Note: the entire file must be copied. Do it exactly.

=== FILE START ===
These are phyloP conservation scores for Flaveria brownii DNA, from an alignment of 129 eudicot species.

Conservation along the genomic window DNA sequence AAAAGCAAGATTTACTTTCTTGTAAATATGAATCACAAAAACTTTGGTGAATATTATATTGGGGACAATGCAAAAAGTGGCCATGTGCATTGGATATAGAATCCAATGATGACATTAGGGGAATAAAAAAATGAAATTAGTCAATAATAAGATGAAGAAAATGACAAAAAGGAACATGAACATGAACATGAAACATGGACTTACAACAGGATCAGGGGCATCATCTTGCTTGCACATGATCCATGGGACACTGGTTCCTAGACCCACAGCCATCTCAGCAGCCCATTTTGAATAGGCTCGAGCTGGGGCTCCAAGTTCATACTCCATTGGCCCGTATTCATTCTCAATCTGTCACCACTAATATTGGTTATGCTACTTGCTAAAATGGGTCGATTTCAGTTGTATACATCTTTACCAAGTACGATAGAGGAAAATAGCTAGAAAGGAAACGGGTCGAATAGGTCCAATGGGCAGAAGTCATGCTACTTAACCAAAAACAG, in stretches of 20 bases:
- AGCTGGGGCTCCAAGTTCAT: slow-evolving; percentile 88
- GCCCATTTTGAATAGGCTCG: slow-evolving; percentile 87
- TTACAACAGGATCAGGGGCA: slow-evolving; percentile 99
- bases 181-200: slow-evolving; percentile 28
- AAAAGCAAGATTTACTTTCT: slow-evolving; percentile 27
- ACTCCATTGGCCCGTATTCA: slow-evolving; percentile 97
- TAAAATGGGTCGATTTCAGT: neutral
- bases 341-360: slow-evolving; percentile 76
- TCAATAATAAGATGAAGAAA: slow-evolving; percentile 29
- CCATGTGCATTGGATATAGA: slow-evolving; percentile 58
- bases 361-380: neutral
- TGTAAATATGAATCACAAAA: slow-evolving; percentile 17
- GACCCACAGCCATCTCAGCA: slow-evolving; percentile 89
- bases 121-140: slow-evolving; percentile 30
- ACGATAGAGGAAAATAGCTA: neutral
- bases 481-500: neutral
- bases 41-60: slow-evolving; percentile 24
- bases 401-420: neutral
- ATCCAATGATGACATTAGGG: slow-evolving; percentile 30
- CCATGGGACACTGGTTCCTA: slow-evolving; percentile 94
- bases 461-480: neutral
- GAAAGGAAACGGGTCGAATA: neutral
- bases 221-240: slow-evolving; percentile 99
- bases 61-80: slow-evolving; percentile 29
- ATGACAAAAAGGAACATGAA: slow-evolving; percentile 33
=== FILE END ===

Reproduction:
These are phyloP conservation scores for Flaveria brownii DNA, from an alignment of 129 eudicot species.

Conservation along the genomic window DNA sequence AAAAGCAAGATTTACTTTCTTGTAAATATGAATCACAAAAACTTTGGTGAATATTATATTGGGGACAATGCAAAAAGTGGCCATGTGCATTGGATATAGAATCCAATGATGACATTAGGGGAATAAAAAAATGAAATTAGTCAATAATAAGATGAAGAAAATGACAAAAAGGAACATGAACATGAACATGAAACATGGACTTACAACAGGATCAGGGGCATCATCTTGCTTGCACATGATCCATGGGACACTGGTTCCTAGACCCACAGCCATCTCAGCAGCCCATTTTGAATAGGCTCGAGCTGGGGCTCCAAGTTCATACTCCATTGGCCCGTATTCATTCTCAATCTGTCACCACTAATATTGGTTATGCTACTTGCTAAAATGGGTCGATTTCAGTTGTATACATCTTTACCAAGTACGATAGAGGAAAATAGCTAGAAAGGAAACGGGTCGAATAGGTCCAATGGGCAGAAGTCATGCTACTTAACCAAAAACAG, in stretches of 20 bases:
- AGCTGGGGCTCCAAGTTCAT: slow-evolving; percentile 88
- GCCCATTTTGAATAGGCTCG: slow-evolving; percentile 87
- TTACAACAGGATCAGGGGCA: slow-evolving; percentile 99
- bases 181-200: slow-evolving; percentile 28
- AAAAGCAAGATTTACTTTCT: slow-evolving; percentile 27
- ACTCCATTGGCCCGTATTCA: slow-evolving; percentile 97
- TAAAATGGGTCGATTTCAGT: neutral
- bases 341-360: slow-evolving; percentile 76
- TCAATAATAAGATGAAGAAA: slow-evolving; percentile 29
- CCATGTGCATTGGATATAGA: slow-evolving; percentile 58
- bases 361-380: neutral
- TGTAAATATGAATCACAAAA: slow-evolving; percentile 17
- GACCCACAGCCATCTCAGCA: slow-evolving; percentile 89
- bases 121-140: slow-evolving; percentile 30
- ACGATAGAGGAAAATAGCTA: neutral
- bases 481-500: neutral
- bases 41-60: slow-evolving; percentile 24
- bases 401-420: neutral
- ATCCAATGATGACATTAGGG: slow-evolving; percentile 30
- CCATGGGACACTGGTTCCTA: slow-evolving; percentile 94
- bases 461-480: neutral
- GAAAGGAAACGGGTCGAATA: neutral
- bases 221-240: slow-evolving; percentile 99
- bases 61-80: slow-evolving; percentile 29
- ATGACAAAAAGGAACATGAA: slow-evolving; percentile 33